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Worsening heart failure associated with higher risk of morbidity and mortality in PROTECT study

Literature - Mallick A et al., J Am Coll Cardiol HF 2016

Mallick A, Gandhi PU, Gaggin HK, et al.
J Am Coll Cardiol HF 2016;published online ahead of print


Despite the significant advances in the diagnosis and management, heart failure HF is associated with high morbidity and mortality [1,2]. Reasons for that encompass the complex underlying pathophysiology, as well as the heterogeneous and often unpredictable manifestations and outcomes [3]. Although the identification of HF has been improved with the introduction of prognostic biomarkers and implantable hemodynamic monitoring, the clinical history and physical examination remain important and less developed in this setting [4,5].
Worsening HF may be a predictor of unfavourable prognosis and is used as an inclusion criterion and endpoint in clinical trials. However, there is no standardised definition or evidence-based treatment for it [6-8].
In this study, the hypothesis of the association between worsening HF and adverse outcomes was tested, by analysing data from 151 symptomatic patients with chronic HFrEF in the PROTECT study, in which worsening HF was strictly and prospectively defined as follows [9]: new or progressive symptoms and/or signs of decompensated HF and unplanned intensification of diuretic therapy. Moreover, it was assessed whether biomarker-guided (NT-proBNP) therapy would improve worsening HF.

Main results

Over a mean follow-up of 10 months, 45 subjects developed worsening HF. At baseline, patients developing worsening HF:
  • had higher EF (31% vs. 25%; P = 0.03)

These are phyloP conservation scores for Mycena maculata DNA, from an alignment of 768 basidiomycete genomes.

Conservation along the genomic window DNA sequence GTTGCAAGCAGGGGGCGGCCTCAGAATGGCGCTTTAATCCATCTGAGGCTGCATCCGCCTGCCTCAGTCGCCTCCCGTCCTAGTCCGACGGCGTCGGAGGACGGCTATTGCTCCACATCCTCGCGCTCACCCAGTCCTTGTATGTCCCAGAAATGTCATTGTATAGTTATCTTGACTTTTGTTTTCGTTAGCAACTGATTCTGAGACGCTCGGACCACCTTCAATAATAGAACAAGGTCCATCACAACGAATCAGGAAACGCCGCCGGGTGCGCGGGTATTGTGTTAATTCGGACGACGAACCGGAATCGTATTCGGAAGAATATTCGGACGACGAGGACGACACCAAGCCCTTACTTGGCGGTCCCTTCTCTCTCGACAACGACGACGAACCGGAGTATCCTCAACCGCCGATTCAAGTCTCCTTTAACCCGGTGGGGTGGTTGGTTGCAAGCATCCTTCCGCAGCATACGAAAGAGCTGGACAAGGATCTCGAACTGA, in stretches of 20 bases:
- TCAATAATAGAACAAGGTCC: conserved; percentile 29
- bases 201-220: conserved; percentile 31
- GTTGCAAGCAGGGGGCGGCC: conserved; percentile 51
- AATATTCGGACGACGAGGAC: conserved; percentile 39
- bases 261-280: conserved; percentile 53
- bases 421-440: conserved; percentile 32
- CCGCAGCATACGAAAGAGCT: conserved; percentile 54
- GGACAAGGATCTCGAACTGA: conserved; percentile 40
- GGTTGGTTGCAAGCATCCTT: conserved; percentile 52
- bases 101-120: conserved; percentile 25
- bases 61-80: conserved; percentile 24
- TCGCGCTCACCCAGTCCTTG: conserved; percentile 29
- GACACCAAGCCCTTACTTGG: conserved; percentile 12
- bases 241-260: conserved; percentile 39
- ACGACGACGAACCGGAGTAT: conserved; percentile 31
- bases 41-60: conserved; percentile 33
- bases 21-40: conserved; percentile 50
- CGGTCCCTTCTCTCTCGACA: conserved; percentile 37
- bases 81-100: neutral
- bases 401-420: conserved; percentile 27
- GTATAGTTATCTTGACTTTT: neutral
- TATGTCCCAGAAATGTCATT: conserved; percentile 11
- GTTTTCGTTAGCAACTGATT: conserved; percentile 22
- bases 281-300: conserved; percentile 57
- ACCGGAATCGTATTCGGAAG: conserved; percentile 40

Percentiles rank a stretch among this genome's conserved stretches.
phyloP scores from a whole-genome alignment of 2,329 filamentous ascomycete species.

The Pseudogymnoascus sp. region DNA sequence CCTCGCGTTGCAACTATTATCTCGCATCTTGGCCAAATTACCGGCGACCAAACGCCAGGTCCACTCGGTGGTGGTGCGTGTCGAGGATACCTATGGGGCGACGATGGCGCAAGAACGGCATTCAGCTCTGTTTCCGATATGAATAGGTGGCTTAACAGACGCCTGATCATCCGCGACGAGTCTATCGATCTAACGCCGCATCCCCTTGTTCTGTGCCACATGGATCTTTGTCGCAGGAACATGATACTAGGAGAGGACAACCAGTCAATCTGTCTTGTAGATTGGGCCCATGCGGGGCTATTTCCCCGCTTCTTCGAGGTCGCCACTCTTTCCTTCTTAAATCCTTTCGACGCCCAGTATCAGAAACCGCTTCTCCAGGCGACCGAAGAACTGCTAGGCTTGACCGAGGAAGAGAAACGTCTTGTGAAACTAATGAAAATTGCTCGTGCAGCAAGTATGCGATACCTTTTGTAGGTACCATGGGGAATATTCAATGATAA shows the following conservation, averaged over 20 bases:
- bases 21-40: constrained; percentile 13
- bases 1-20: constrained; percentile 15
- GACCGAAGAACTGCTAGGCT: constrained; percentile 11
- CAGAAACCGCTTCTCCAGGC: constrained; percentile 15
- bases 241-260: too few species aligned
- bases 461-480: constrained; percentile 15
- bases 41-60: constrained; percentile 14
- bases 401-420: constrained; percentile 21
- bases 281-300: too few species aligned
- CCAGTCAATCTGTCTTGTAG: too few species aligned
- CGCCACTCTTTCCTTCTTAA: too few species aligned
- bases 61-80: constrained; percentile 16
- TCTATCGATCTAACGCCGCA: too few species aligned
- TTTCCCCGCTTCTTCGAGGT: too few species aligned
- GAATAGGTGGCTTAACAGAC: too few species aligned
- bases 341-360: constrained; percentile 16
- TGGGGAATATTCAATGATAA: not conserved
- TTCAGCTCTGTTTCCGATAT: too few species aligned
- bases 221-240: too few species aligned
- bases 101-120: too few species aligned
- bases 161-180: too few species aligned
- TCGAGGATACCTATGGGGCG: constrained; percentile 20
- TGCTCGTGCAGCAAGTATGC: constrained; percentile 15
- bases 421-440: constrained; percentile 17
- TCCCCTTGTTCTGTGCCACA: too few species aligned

• were more likely to have jugular venous distension and edema (P < 0.02)
  • were less likely to receive ACE inhibitors or received these agents at lower doses (P < 0.04)
  • received higher loop diuretic doses (P < 0.001)
  • had worse renal function (estimated glomerular filtration rate 50.2 ml/min/m2 vs. 63.7 ml/min/m2; P < 0.001)
  • had higher concentrations of known prognostic markers, including NT-proBNP, hsTnT, sST2, and galectin-3 (all P < 0.05)
Only log-transformed sST2 and higher baseline LVEF were significant predictors in a multivariate logistic regression analysis (HR: 4.6, 95% CI 2.4-8.8, p < 0.001 resp. HR: 3.1, 95% CI 1.1-8.7, p = 0.03).

Patients with worsening HF had a significantly higher rate of subsequent HF hospitalisation compared with patients without: 53% vs. 1%; P < 0.001
Worsening HF was strongly associated with subsequent HF hospitalisation/cardiovascular death: landmark analysis HR: 18.8; 95% CI: 5.7 - 62.5; P < 0.001

NT-proBNP-guided therapy:
  • Frequency of worsening HF: 23% of NT-proBNP-guided patients compared with 37% of patients in the standard-of-care arm (HR: 0.50, 95% CI 0.25-1.0, p=0.06)
Incidence of worsening HF: NT-proBNP–guided care reduced the incidence in adjusted analyses (HR: 0.52; P = 0.04, log-rank p=0.03)


In symptomatic patients with chronic HFrEF, worsening HF was common, and was associated with substantial risk for HF hospitalisation and CV death, suggesting that worsening HF may be useful to identify patients at higher risk for these adverse outcomes. NT-proBNP–guided care reduced the risk of worsening HF. Elevated sST2 serum concentrations and higher baseline LVEF were independent predictors of worsening HF.

Find this article online at JACC HF


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